After losing to Gay and Gatlin over 100m on home soil last week, Christophe Lemaitre will have his hands full here too, this time over 200m where sub-20 second men Churandy Martina and Nickel Ashmeade provide stiff opposition.
Lagat looking to regain Emsley Carr Mile bragging rights
Bernard Lagat is seeking revenge over Leo Manzano in the men’s mile – the 59th Emsley Carr Mile – following defeat at his compatriot’s hands last year.
The two Americans will have it tough, though, against a field that includes Silas Kiplagat, the world’s quickest 1500m man, and Augustine Choge, world number one over 3000m. Asbel Kiprop’s world lead from Bislett stands at 3:49.22.
With no David Rudisha, Abubaker Kaki will hope to make his mark in the men’s 800m against two confident Britons, Andrew Osagie and Michael Rimmer, plus Polish pair Adam Kszczot and Marcin Lewandowski.
In the women’s 800m, Janeth Jepkosgei looks to steal back some of the limelight from her Kenyan teammate Pamela Jelimo who ran a sub-1:57 world lead last weekend. Jepkosgei’s 2012 best is 1:57.79.
Among those hoping to be pulled to a fast time are the British trio Marilyn Okoro, Emma Jackson and Jemma Simpson, all out to prove UK selectors got it wrong when leaving them out of the Olympic team.
Another Briton, Barbara Parker, will be one of the favourites in the women’s 3000m steeplechase. The US-based Parker broke the British record in Eugene.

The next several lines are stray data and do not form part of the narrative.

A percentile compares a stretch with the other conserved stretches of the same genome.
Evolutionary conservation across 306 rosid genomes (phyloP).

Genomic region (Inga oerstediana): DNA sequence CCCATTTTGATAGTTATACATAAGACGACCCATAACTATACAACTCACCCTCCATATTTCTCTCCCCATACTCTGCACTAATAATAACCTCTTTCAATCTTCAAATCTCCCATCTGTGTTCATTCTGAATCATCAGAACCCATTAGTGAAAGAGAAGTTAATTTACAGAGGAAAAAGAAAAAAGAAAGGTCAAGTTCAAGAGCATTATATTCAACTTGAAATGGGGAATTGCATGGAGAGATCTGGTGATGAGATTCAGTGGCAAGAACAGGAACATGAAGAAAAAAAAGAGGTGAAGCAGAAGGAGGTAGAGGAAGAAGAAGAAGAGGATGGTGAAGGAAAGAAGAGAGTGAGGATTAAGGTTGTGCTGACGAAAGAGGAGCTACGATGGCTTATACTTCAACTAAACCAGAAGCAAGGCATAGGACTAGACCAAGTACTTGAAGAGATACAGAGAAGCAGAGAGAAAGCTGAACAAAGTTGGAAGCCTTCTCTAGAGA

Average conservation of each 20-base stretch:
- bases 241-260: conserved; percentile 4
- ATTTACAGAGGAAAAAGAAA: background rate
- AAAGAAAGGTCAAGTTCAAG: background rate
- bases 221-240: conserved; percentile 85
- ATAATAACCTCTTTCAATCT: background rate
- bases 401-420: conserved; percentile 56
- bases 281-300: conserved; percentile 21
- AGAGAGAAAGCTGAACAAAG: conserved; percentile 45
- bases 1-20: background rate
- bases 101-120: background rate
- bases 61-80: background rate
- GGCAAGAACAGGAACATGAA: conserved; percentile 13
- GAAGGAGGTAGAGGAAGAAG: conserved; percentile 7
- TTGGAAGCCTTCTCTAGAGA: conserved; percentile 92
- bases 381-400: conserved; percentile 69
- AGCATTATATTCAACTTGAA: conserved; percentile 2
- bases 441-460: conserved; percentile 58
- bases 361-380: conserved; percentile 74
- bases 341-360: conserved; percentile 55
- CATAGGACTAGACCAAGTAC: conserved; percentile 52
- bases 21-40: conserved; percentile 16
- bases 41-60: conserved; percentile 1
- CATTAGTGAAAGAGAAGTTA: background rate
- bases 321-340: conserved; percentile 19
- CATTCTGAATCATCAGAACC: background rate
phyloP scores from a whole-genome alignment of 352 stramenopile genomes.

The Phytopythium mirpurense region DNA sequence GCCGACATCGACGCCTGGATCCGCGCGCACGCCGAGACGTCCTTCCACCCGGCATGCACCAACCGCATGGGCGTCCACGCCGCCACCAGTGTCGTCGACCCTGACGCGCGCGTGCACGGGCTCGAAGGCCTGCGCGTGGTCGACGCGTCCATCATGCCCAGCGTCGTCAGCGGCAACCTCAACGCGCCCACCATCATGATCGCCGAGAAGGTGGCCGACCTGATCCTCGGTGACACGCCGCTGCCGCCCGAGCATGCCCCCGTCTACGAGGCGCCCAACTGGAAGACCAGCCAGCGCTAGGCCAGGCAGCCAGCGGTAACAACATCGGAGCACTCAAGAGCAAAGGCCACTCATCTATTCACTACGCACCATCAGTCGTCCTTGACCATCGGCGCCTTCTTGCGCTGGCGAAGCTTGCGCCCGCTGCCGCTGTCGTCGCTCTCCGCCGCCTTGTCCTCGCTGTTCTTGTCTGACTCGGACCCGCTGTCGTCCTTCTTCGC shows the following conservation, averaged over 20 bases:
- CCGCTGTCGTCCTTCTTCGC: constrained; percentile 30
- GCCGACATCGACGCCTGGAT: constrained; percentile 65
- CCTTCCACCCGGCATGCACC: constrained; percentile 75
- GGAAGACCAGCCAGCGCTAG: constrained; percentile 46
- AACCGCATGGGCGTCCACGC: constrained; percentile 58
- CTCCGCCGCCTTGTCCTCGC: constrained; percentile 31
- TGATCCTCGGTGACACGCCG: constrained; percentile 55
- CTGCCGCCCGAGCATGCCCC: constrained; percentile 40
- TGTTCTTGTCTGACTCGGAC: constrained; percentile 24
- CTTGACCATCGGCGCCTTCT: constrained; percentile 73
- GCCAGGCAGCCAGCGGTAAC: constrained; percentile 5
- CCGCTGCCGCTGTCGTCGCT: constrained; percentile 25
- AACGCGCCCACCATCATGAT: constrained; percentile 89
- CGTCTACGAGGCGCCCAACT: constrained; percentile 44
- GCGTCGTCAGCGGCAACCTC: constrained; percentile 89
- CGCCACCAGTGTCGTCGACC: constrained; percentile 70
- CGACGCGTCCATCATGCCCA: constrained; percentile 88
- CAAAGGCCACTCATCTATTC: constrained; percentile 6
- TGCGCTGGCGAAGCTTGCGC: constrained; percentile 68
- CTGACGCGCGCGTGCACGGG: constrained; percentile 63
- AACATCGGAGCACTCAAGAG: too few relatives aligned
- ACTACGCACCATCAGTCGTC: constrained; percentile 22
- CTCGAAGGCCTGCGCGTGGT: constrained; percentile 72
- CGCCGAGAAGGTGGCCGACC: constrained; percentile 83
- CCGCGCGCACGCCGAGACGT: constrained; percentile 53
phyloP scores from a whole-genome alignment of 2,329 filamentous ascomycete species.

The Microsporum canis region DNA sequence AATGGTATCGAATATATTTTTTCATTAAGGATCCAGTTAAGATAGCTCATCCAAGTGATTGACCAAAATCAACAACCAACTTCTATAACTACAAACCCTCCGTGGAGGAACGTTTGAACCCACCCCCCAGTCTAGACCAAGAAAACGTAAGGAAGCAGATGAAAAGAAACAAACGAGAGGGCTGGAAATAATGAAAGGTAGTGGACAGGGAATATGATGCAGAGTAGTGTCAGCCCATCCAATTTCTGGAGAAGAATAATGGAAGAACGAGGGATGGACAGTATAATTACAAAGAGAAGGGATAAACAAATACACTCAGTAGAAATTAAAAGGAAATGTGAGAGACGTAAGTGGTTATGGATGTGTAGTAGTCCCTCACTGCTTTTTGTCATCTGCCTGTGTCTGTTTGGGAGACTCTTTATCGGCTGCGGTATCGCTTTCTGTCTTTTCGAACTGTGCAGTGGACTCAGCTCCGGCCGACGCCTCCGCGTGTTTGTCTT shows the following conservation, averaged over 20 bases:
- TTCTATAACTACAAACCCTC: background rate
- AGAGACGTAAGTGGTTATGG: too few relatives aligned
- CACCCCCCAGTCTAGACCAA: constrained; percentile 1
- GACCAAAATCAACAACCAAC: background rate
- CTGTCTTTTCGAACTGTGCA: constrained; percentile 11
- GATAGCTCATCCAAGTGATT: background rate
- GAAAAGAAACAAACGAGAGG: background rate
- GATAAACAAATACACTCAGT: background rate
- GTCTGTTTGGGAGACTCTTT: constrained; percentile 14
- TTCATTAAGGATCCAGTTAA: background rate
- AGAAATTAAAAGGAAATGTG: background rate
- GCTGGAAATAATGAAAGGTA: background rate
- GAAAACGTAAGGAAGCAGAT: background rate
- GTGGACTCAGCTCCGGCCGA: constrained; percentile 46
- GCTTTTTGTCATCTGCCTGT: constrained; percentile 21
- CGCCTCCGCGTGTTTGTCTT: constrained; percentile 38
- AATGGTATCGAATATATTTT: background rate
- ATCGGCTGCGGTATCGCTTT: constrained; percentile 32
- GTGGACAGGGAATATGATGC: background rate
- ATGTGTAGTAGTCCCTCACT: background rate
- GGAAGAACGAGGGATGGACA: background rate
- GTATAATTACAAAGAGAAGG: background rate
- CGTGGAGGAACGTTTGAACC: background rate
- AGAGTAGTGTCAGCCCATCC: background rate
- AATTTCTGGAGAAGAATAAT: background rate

Can Viljoen stand her ground?
Britons also feature heavily in the field events, not least the triple jumps where Phillips Idowu faces Christian Taylor, the man who took his world title in Daegu, and world indoor champion Yamile Aldama takes on world number one Olga Saladuha in the women’s event.
All eyes will be on Robbie Grabarz in the high jump where Canadian pair Mike Mason and Derek Drouin are his main threats, while Reese Hoffa leads a shot put field that includes Ryan Whiting, Tomasz Majewski and Dylan Armstrong.
Hoffa will have Christian Cantwell’s 22.31 world lead in his sights, while Barbora Spotakova aims to retake the women’s javelin initiative from Sunette Viljoen.
Viljoen beat the Czech world champion in New York throwing a South African record of 69.35 which remains the longest in the world this year. Goldie Sayers and Linda Stahl are also in the field.
Matthew Brown for the IAAF
- Liu Xiang powers to stunning 12.87sec (2.4m/s) 110m Hurdles victory in Eugene (Kirby Lee - Image of Sport) © Copyright
- David Greene meets the press in London (Mark Shearman) © Copyright
- Liu Xiang meets the press in London (Mark Shearman) © Copyright
- Vivian Cheruiyot meet the press in London (Mark Shearman ) © Copyright
- Tyson Gay meeting the press in London (Mark Shearman ) © Copyright
- Mo Farah on the eve of the London Grand Prix (Mark Shearman) © Copyright
- Sally Pearson meets the press in London (Mark Shearman ) © Copyright
- Carmelita Jeter and Shelly-Ann Fraser-Pryce square off in London (Organisers) © Copyright
- Tyson Gay eases back into fitness and form with a fine 9.99 victory in Paris (Jean-Pierre Durand) © Copyright
- Javier Culson wins in Paris (Jean-Pierre Durand) © Copyright
- Sunette Viljoen - 69.35m African record in New York (Victah Sailer) © Copyright